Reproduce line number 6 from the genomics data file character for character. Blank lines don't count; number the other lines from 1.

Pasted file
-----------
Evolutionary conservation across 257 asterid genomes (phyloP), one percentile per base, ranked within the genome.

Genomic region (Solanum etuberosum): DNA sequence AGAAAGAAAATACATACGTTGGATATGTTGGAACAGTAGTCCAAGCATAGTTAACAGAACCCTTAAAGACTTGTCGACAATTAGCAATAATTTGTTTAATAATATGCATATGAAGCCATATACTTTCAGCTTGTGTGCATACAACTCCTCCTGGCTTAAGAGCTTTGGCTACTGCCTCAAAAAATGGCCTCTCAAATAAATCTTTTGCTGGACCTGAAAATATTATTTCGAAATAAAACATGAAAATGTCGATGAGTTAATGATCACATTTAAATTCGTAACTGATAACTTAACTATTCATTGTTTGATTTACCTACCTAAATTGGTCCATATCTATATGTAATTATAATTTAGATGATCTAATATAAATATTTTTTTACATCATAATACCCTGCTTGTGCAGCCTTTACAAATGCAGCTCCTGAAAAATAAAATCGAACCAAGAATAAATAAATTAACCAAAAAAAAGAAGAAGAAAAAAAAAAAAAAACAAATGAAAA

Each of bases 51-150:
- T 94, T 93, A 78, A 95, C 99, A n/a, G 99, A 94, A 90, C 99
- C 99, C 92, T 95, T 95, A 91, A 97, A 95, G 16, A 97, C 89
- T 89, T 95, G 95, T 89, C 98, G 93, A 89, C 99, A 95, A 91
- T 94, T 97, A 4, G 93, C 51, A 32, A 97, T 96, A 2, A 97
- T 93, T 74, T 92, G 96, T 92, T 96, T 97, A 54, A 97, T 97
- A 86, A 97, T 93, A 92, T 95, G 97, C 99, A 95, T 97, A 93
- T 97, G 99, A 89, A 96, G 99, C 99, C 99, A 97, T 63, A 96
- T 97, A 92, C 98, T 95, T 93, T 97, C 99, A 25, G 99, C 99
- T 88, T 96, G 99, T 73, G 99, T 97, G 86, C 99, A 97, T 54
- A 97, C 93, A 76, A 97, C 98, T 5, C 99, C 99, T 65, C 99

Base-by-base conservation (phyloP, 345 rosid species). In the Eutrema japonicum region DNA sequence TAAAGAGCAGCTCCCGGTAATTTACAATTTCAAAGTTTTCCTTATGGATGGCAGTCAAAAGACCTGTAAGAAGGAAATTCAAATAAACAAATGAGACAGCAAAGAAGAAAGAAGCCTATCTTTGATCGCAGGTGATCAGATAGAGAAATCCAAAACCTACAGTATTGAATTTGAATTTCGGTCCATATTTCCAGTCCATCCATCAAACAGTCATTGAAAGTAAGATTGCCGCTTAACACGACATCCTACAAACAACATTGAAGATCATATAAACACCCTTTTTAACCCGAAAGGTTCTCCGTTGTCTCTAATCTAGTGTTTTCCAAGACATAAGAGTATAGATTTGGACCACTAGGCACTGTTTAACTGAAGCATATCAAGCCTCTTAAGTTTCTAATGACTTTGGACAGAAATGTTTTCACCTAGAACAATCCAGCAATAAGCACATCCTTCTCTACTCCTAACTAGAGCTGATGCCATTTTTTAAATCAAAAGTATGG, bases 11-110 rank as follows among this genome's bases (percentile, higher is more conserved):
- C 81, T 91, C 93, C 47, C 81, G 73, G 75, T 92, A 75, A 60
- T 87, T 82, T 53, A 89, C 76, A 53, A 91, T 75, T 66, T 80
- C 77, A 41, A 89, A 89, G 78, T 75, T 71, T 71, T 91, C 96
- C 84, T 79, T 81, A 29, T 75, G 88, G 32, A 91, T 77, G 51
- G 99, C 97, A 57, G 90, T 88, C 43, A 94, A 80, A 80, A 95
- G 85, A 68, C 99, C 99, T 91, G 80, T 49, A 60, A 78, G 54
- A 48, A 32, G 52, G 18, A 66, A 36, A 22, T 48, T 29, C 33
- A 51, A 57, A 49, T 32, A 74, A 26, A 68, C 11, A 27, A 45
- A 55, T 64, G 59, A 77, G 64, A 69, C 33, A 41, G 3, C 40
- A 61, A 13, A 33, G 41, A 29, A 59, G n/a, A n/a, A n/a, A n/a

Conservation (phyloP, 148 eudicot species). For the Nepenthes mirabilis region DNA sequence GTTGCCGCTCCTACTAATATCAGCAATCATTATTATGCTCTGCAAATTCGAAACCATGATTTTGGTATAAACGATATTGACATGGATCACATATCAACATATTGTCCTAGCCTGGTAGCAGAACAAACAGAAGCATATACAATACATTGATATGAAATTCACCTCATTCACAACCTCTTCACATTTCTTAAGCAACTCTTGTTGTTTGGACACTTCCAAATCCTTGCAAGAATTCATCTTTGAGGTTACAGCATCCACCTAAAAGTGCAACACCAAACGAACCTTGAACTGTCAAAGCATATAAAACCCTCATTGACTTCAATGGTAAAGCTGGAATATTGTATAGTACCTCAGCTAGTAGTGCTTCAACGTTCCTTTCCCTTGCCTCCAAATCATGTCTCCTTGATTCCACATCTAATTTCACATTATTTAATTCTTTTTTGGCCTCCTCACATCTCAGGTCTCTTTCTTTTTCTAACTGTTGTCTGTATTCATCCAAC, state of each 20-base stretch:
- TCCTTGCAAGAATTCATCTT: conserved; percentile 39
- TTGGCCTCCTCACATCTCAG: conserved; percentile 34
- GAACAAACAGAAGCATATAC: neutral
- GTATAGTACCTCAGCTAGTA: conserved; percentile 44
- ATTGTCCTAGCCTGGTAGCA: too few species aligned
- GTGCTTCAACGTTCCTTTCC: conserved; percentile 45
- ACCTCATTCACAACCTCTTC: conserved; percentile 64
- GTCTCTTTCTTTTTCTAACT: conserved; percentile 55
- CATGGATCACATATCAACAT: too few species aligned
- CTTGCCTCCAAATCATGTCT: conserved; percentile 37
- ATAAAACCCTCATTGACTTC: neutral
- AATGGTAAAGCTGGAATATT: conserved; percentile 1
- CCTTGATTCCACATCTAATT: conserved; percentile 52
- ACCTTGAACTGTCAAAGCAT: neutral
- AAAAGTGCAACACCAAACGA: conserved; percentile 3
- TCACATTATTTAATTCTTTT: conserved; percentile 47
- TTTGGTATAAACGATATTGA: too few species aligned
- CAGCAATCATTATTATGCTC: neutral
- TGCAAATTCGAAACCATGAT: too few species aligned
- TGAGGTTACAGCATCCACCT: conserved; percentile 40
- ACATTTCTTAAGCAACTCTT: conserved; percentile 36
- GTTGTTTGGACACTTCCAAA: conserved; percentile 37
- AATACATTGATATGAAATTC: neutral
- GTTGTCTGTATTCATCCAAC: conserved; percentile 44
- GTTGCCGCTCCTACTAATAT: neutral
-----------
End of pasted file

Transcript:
- T 89, T 95, G 95, T 89, C 98, G 93, A 89, C 99, A 95, A 91